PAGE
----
How Anti-Abortion Crisis Pregnancy Centers Mislead Donors

Good morning, Broadsheet readers! This is Paige McGlauflin, replacing Emma. She will be back in her inboxes tomorrow. The same pathogen that shut down an Abbott Nutrition infant formula plant has been found at other companies, women’s soccer outperforms men’s sports in crowd attendance, and anti-abortion organizations posing as medical clinics get more funding than the real providers of abortion services.

– Under the radar. Businesses, lawmakers and individuals alike have rushed to donate to abortion providers in the wake of Roe v. by wade investment. Yet many donors are inadvertently giving money to organizations seeking to undermine abortion access on the front lines.

Crisis pregnancy centers (CPCs) are non-profit organizations that pose as real medical clinics. They offer free services and counseling to pregnant people, with the aim of dissuading them from having an abortion.

CPC outnumber abortion clinics three to one nationwide and are present in every state and the District of Columbia. While these centers masquerade as medical clinics, less than half report having a licensed medical professional on staff and most do not offer current medical services. In one instance, State Funded CPCs in Texas gave erroneous medical information to undercover NBC News producers seeking advice.

Yet CPCs receive five times more funding than legitimate abortion clinics, according to research from the National Committee for Responsive Philanthropy (NCRP), a progressive watchdog group for charitable spending in the US. Even in states where abortion is protected, CPCs receive 1.5 times more funding than actual clinics. Much of this comes from public funding, which these centers can access more easily than abortion clinics, which face a number of regulatory hurdles.

But taxpayer money isn’t the only way these centers get funding. NCRP research found that CPCs also attract a lot of cash flow from foundations. Crisis centers received $278 million versus $56 million for actual clinics between 2015 and 2019.

CPCs often attract donations from funders interested in addressing maternal health because they promote services such as childbirth classes, doula services, child care products and free ultrasounds.

“If a CPC writes a grant and says, ‘We’re going to offer free childbirth classes to pregnant Black people in the community,’ there are people who want to fund that,” says Brandi Collins-Calhoun, senior engagement manager for the CPC. movement with the NCRP and one of the co-authors of the report. “They don’t see the bigger picture. They don’t know that the people who are teaching childbirth classes spend their Saturdays in front of the abortion clinics, forcing people to come to their classes.”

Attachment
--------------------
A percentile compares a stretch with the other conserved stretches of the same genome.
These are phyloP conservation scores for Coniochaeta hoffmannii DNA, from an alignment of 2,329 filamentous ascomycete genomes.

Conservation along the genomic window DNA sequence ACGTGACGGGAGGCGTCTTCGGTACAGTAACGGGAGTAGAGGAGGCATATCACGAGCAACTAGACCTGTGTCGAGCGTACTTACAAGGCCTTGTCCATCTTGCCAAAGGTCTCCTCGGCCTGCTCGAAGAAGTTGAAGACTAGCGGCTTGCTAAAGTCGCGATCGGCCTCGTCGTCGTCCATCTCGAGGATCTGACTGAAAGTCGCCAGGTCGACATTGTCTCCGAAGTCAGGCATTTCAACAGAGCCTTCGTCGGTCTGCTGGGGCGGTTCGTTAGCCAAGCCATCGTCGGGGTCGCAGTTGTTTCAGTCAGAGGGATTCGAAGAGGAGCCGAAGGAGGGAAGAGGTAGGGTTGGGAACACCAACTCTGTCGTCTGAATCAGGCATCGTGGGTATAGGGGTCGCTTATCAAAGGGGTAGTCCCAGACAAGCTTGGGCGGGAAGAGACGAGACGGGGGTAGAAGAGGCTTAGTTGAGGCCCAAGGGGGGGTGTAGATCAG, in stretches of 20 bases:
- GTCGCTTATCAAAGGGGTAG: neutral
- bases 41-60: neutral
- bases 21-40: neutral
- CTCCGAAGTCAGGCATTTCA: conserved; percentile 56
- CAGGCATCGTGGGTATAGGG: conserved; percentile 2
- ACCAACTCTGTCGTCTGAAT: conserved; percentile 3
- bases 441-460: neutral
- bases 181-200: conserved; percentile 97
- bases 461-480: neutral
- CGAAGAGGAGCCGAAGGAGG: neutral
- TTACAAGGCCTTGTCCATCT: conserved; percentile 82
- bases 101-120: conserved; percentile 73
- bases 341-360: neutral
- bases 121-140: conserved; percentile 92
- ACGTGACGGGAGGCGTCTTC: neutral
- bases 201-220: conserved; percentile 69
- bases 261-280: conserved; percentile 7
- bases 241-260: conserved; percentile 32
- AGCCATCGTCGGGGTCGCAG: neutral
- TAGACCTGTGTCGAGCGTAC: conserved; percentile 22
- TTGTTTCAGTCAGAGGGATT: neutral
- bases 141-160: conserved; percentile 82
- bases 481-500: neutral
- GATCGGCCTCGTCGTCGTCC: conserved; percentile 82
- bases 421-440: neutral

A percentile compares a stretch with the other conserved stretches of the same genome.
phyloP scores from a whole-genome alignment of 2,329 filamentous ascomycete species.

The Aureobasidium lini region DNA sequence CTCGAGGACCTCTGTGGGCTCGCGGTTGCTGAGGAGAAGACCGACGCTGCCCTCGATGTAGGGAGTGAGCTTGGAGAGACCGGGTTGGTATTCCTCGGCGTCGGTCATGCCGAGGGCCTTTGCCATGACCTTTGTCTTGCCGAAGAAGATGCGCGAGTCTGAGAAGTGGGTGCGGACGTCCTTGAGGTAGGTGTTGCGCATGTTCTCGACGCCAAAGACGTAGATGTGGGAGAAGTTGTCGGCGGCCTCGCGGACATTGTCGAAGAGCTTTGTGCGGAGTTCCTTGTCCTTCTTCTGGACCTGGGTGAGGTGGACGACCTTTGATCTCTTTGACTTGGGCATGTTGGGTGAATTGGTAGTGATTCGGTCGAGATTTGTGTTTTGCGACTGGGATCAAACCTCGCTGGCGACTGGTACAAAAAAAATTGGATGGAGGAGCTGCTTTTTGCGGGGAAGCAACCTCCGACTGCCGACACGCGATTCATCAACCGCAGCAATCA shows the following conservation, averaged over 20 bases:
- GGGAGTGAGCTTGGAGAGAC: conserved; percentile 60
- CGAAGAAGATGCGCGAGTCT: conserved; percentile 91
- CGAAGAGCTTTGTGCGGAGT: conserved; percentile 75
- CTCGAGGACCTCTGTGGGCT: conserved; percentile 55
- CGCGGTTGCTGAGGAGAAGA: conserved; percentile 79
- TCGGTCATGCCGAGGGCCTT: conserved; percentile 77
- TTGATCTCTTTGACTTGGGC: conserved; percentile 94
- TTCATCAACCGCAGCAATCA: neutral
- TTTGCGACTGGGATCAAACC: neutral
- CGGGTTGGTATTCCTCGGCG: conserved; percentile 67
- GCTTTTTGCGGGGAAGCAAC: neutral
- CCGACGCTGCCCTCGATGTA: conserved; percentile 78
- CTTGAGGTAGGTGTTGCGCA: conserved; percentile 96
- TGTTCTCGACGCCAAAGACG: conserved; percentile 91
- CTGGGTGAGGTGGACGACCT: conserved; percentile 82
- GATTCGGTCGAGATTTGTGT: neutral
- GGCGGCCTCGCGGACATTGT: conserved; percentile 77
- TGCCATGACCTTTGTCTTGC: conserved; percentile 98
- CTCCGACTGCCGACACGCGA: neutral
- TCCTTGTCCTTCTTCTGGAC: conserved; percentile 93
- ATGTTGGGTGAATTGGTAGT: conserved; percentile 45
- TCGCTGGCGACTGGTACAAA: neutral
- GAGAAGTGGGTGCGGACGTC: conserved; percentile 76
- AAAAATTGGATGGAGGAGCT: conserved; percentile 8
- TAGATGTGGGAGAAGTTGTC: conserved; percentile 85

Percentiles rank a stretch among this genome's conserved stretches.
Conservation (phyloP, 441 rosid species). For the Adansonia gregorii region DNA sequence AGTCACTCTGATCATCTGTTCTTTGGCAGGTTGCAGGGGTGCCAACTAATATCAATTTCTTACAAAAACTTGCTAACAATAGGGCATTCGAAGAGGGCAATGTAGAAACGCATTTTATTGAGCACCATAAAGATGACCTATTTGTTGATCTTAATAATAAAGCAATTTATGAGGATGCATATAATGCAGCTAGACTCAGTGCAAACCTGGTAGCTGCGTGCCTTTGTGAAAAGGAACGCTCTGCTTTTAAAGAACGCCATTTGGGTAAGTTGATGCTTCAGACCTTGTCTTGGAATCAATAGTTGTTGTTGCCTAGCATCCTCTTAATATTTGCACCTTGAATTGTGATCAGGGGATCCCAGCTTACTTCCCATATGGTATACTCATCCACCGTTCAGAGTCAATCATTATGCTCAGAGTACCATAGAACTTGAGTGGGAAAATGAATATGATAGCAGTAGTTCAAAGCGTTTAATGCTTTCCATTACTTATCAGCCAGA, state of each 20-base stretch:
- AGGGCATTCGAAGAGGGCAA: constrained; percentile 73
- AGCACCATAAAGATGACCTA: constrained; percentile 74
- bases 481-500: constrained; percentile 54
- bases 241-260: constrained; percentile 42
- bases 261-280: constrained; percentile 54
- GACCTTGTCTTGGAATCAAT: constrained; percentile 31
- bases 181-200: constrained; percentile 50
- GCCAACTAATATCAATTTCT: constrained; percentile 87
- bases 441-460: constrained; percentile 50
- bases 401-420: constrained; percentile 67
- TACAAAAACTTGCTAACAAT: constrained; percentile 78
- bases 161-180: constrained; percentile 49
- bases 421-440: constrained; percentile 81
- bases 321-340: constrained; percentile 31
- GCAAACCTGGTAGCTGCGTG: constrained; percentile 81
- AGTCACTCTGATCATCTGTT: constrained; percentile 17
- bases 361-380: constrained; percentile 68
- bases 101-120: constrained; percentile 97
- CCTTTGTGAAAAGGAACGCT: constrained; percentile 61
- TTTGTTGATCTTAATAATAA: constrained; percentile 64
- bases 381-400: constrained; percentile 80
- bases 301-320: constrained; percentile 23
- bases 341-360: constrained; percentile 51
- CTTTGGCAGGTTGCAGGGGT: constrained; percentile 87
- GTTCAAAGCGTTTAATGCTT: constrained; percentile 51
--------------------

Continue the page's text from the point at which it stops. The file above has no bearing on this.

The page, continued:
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One of the best ways funders can spot these organizations is to center abortion as a topic of conversation when conducting due diligence.

“A lot of philanthropy hasn’t talked explicitly about abortion. A big improvement for philanthropy in doing their due diligence is to be explicit and ask about abortion, talk about abortion, and also think about abortion in conjunction with birth justice,” says Stephanie Peng, manager of NCRP movement research and co-author of the report.

Beyond simply discussing abortion during due diligence, the authors say philanthropists should be more open about their charitable donations to abortion clinics and funds.

“Many funders are afraid to fund or mention abortion, or they fund it and don’t publicly fund it. Funding things quietly only perpetuates the shame and stigma that organizers are working so hard to unpack and dismantle,” says Collins-Calhoun. Additionally, it helps funders get an accurate gauge of how much funding is going to abortion clinics in the first place.

“Our research has been very helpful to a lot of funders because they assumed someone somewhere was running it anonymously, but they never really knew how much,” adds Collins-Calhoun. The report recommends donors direct their donations to pro-choice organizations like Sister Reach and CHOICES. “I got calls from funders who had no idea that abortion funding wasn’t going to hold up,” says Collins-Calhoun.

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IN CASE YOU MISSED IT

– Brokerage of more data. A decade ago, news broke that Target had developed an advertising algorithm that could detect whether a customer was pregnant through data analysis, and the retailer claimed that moms-to-be were a multimillion-dollar opportunity. Now data brokers are selling data sets, sometimes created from the same analysis used by Target, containing information on millions of pregnant or potentially pregnant people across the country. Experts worry that the data, which can cost as little as 49 cents per person, could be used by anti-abortion groups or law enforcement to find out who visited an abortion clinic. These concerns are similar to those of brokers selling data from menstrual tracking apps. gizmodo

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STARTING WORDS

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